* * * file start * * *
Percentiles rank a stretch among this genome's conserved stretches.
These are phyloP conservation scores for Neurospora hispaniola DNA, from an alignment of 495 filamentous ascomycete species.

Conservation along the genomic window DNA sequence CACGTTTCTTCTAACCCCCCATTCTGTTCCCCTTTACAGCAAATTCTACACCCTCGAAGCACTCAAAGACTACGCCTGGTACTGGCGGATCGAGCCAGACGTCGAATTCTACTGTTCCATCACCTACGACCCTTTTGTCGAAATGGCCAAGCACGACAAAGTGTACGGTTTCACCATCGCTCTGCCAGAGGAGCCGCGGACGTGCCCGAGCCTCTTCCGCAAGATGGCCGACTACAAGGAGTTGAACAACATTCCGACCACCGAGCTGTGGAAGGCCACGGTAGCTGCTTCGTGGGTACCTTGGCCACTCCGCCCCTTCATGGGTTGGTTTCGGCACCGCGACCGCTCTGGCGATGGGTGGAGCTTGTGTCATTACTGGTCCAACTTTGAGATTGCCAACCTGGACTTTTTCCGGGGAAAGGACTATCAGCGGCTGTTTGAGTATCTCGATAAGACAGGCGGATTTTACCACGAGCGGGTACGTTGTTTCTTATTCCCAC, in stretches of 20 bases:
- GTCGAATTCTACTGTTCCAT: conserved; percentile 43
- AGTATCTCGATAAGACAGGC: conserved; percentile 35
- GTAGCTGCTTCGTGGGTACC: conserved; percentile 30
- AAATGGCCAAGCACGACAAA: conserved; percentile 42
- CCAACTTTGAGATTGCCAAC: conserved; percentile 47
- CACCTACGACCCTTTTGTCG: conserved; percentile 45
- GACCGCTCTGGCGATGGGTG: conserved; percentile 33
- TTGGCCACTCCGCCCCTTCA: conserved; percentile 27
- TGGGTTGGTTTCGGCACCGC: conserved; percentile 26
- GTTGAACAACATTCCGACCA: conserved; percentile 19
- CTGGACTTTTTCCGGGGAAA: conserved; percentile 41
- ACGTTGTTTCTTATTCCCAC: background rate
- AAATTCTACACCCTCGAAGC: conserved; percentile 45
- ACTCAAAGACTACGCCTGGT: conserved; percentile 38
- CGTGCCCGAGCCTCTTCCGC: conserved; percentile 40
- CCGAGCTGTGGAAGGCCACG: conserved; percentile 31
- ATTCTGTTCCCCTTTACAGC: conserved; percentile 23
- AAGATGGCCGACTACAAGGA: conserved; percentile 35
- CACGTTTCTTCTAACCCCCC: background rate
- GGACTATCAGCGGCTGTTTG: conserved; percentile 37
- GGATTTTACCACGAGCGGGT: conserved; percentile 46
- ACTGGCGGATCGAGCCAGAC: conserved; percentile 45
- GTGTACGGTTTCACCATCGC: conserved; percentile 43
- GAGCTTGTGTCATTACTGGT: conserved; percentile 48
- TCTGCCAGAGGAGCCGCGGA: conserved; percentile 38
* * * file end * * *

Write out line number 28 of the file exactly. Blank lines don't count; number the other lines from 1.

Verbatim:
- TCTGCCAGAGGAGCCGCGGA: conserved; percentile 38